My daughter makes the best brownies I know, well that at least is what I have always thought and I get her to make a batch occasionally when she visits.This means that in the last nine years I have not made brownies, so you can imagine my surprise when I telephoned her to ask her for the recipe, "But it's your recipe" she said. I had completely forgotten that when she set off to university I equipped her with some of what I considered essential recipes, brownies being one of them.

She sent me the recipe via text, very modern, and I have tweaked it so that she and I will continue to make different brownies to each other.

For this recipe you will need;
250g of chocolate (70%)
250g of unsalted butter
400g of caster sugar
4 medium eggs
140g of S.R.flour
120g of walnuts pieces
100g of white chocolate chips
100g of dried sour cherries
50ml of seriously strong fresh espresso coffee
1/4 teaspoon of salt

Begin by placing the butter and chocolate (not the white chocolate chips) in a large bowl over a small amount of simmering water. Switch off the heat and leave for 10 minutes until the chocolate is completely melted while you line a baking tin with baking parchment; I use one that measure 30cm by 20cm by 5cm.
Set the oven to 180C
When the chocolate butter mix is fully melted allow it to cool for 10 minutes before stirring in the sugar and mixing thoroughly, beat in the eggs and coffee. It's important at this point to keep mixing until you have a smooth even consistency. Stir in the flour and salt and again beat to achieve a smooth consistency before you finally add in the nuts, cherries and white chocolate chips. Pour into the prepared baking tin and bake for 30 to 35 minutes. Test the brownies at 30 minutes by pushing a toothpick or wooden skewer into the centre, unlike the test for when a cake is cooked the stick should come out slightly glistening with the mix. You need to judge just how wet the stick can be and this will only happen with experience, too wet, i.e. too much mix on the stick and the centre will be seriously wet when the brownies have cooled, no real hardship, what you need to avoid is the stick coming out completely dry, this will mean your brownies will taste delicious but not have the yielding texture that they should. Divide and cut the brownies while still a little warm.

Clearly you can bring your own variation to this recipe, you can vary the nuts and dried fruit, but essentially this is a good recipe for a basic brownie, producing 18 brownies in all.

Saturday, 5 July 2014

Peach Leaf Pannacotta

It was about 20 years ago that I first made peach leaf ice cream, amazed to discover that these simple long mid green leaves render up a bitter almond flavour, not unlike that of a good amaretto biscuit. The other day I thought the same technique of steeping peach leaves in scalded milk would work as a flavour for pannacotta. Now I far prefer making pannacotta with a mix of milk and double cream, I think it produces a lighter end product with a delicate texture, especially if you disregard the instruction on the packets of gelatin or vegetarian gelling agent and put in 75% of the recommended amount, in this case 3 rather than the recommended 4 sheets of gelatin. I also think it's far easier to pour the pannacotta into small serving bowls so that you can top them with whatever you wish thus avoiding the task of unmoulding them.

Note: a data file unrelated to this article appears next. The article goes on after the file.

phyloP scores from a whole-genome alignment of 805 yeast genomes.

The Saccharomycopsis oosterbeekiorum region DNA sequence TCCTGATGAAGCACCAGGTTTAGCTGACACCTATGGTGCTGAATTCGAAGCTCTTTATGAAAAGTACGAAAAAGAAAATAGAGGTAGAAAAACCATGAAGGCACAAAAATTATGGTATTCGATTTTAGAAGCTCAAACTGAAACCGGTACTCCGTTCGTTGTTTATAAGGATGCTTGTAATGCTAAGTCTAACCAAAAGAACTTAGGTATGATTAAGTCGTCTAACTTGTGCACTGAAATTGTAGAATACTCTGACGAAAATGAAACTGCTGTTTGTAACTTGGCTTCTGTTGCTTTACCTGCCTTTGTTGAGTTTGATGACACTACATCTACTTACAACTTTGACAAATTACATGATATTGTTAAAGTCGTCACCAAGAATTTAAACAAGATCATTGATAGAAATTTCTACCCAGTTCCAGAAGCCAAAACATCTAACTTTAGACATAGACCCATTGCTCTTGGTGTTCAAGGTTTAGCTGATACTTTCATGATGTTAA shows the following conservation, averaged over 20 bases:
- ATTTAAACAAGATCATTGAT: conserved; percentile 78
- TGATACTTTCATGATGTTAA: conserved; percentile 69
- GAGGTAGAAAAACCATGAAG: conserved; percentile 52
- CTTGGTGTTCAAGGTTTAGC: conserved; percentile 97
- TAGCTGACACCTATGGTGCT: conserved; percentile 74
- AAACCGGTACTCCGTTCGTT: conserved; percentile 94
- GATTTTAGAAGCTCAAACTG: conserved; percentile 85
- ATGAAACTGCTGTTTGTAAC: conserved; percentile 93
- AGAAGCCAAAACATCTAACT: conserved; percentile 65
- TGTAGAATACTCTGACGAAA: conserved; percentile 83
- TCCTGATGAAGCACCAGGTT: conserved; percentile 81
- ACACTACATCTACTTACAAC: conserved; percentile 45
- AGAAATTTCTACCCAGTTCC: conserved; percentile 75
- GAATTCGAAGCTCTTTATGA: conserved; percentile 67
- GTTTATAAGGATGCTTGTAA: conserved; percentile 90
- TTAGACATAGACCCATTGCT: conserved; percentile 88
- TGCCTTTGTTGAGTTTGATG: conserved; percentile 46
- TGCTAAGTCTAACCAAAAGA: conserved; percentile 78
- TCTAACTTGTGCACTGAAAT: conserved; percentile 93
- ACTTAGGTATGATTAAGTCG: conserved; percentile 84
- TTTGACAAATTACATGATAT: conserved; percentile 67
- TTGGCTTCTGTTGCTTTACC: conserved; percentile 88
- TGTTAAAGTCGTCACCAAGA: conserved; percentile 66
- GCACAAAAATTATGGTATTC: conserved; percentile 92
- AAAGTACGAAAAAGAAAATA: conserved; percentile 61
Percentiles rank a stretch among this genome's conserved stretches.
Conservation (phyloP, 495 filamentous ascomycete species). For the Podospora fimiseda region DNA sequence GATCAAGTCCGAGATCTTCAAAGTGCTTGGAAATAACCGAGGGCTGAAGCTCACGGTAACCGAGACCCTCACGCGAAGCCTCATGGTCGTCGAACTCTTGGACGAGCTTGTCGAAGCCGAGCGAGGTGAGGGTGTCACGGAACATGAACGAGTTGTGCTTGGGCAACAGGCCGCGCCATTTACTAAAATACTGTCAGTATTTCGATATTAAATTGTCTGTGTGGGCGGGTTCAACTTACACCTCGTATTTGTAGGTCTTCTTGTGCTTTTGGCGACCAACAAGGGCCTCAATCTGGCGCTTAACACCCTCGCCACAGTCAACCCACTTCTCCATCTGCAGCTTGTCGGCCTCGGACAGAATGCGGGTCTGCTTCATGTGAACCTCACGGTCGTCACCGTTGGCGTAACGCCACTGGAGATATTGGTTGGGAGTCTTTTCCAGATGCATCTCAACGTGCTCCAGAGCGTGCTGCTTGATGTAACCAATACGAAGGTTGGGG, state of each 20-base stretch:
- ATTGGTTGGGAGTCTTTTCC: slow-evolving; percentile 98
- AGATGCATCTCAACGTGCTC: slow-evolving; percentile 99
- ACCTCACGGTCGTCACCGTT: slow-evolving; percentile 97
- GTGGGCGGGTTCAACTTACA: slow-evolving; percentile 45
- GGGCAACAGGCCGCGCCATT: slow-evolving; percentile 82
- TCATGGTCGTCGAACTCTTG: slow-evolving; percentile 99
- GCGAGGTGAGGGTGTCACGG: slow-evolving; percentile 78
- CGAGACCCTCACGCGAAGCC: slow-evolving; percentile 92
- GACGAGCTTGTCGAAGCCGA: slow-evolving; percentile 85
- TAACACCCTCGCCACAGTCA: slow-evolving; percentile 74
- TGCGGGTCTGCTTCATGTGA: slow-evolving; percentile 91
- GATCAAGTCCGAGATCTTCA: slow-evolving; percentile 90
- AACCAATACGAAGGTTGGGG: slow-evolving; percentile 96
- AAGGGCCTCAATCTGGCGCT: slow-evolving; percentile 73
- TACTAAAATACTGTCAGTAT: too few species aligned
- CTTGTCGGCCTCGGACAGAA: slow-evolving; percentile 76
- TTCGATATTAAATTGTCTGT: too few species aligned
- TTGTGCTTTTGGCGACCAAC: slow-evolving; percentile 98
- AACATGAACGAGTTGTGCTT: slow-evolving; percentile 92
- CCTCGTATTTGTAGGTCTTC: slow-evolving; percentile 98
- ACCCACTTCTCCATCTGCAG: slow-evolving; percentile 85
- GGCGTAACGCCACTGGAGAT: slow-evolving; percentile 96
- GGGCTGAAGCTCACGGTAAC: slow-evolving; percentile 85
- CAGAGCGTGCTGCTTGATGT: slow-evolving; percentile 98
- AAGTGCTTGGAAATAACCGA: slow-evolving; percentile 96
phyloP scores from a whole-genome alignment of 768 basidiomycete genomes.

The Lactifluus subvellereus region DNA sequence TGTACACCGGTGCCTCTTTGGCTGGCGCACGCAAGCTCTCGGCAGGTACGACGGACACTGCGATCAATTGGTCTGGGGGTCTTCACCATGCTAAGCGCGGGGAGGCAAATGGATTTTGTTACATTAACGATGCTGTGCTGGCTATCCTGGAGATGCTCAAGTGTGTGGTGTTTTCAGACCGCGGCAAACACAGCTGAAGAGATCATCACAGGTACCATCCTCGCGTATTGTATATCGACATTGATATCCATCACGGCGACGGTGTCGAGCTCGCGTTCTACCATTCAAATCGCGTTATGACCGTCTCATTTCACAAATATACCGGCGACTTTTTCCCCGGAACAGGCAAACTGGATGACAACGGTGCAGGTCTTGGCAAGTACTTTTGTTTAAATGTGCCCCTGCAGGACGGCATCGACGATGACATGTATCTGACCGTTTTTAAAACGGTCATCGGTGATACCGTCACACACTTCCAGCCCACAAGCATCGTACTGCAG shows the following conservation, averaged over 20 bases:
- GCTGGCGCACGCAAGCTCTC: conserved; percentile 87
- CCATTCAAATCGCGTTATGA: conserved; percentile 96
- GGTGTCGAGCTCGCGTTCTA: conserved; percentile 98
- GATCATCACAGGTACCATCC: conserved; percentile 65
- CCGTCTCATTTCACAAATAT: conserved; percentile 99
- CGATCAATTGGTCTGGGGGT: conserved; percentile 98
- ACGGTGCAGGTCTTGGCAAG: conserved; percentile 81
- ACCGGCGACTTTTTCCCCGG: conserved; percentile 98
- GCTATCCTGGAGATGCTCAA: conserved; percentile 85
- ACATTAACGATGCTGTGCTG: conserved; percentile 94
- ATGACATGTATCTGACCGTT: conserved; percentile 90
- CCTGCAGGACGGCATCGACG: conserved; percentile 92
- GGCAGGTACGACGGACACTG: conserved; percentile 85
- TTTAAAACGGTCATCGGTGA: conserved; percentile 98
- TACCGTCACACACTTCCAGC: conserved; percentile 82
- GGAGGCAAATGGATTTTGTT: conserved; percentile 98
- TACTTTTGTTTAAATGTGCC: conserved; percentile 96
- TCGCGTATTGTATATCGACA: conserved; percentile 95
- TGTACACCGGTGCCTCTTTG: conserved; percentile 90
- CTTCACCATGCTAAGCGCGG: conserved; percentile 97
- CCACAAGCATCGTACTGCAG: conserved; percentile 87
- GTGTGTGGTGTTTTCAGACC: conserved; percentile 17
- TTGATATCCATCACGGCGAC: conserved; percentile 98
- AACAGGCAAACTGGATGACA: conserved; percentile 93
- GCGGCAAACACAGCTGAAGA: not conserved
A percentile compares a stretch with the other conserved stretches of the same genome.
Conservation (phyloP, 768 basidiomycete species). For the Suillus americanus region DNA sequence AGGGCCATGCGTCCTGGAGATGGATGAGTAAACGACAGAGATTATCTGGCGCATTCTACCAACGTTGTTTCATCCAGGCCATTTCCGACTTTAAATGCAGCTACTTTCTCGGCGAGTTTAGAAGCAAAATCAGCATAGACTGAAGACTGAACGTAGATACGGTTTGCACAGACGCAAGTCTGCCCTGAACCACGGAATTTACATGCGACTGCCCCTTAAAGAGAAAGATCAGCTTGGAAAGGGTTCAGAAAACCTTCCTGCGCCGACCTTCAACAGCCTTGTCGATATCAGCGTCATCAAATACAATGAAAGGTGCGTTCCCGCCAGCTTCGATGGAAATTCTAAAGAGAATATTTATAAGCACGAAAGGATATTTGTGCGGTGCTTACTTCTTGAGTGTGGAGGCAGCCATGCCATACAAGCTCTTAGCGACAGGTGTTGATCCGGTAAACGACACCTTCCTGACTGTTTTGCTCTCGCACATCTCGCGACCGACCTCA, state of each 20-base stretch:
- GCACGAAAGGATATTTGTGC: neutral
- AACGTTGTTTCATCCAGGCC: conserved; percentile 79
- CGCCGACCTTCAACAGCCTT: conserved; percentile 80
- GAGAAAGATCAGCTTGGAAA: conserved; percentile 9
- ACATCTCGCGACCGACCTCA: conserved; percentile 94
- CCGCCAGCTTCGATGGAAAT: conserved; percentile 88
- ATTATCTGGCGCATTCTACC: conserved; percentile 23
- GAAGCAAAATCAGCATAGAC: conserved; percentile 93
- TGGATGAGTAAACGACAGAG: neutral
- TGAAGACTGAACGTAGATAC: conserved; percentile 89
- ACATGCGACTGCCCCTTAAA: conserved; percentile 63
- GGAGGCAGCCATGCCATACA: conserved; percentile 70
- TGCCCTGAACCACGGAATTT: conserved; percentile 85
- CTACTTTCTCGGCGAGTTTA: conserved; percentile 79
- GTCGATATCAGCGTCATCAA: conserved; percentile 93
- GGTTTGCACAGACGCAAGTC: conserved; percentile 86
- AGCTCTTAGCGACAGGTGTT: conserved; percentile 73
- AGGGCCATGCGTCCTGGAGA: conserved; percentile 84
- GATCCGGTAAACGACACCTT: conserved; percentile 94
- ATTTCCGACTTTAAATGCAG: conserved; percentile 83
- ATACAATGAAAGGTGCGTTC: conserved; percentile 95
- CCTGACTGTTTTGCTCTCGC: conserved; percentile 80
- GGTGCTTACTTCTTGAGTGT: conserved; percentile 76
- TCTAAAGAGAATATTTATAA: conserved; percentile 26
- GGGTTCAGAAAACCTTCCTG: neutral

Happy to welcome Martinique, bringing the number up to 131
For this recipe you will need;

300ml of double cream
300ml of full fat milk
7 peach leaves
3 gelatin leaves (4 being recommended to set 600ml)
30gm of sugar
A pinch of salt

Bring the milk to just under the boil in a small saucepan and place in the washed peach leaves, I have my own peach tree so I know the leaves have not been sprayed with any insecticide but do check. Allow the leaves to steep in the hot milk for 10 minutes, you may need to experiment with the timing but I find 10 minutes produces a subtle flavour avoiding too much bitterness. I add the sugar and salt at this point and taste to see what I think. Sweetening the mix allows you a more accurate sense of whether or not you need to put the leaves back in for a few minutes more. Bring the milk back up to scalding, just under a boil, and add the gelatin leaves (or vegetarian gelling agent) having soaked the leaves in cold water for a couple of minutes. Stir to ensure the gelatin completely dissolves, add the cream, stir well and share between 4 dessert bowls, leaving enough room to place a small amount of topping on each just prior to serving.

I served these with a compote of rhubarb and raspberry. My early strawberries have finished and my late ones have yet to fruit. My rhubarb is still going strong and since I have it in a flower bed I like how the leaves look but thinning out three stalks was sufficient to make a small mount of topping with 200gm of raspberries, the last of the early variety grown here. I stew the rhubarb with a little sugar for a few minutes until softened then pour in the raspberries but don't stir them until the rhubarb has cooled completely, This way the raspberries remain reasonably intact when served.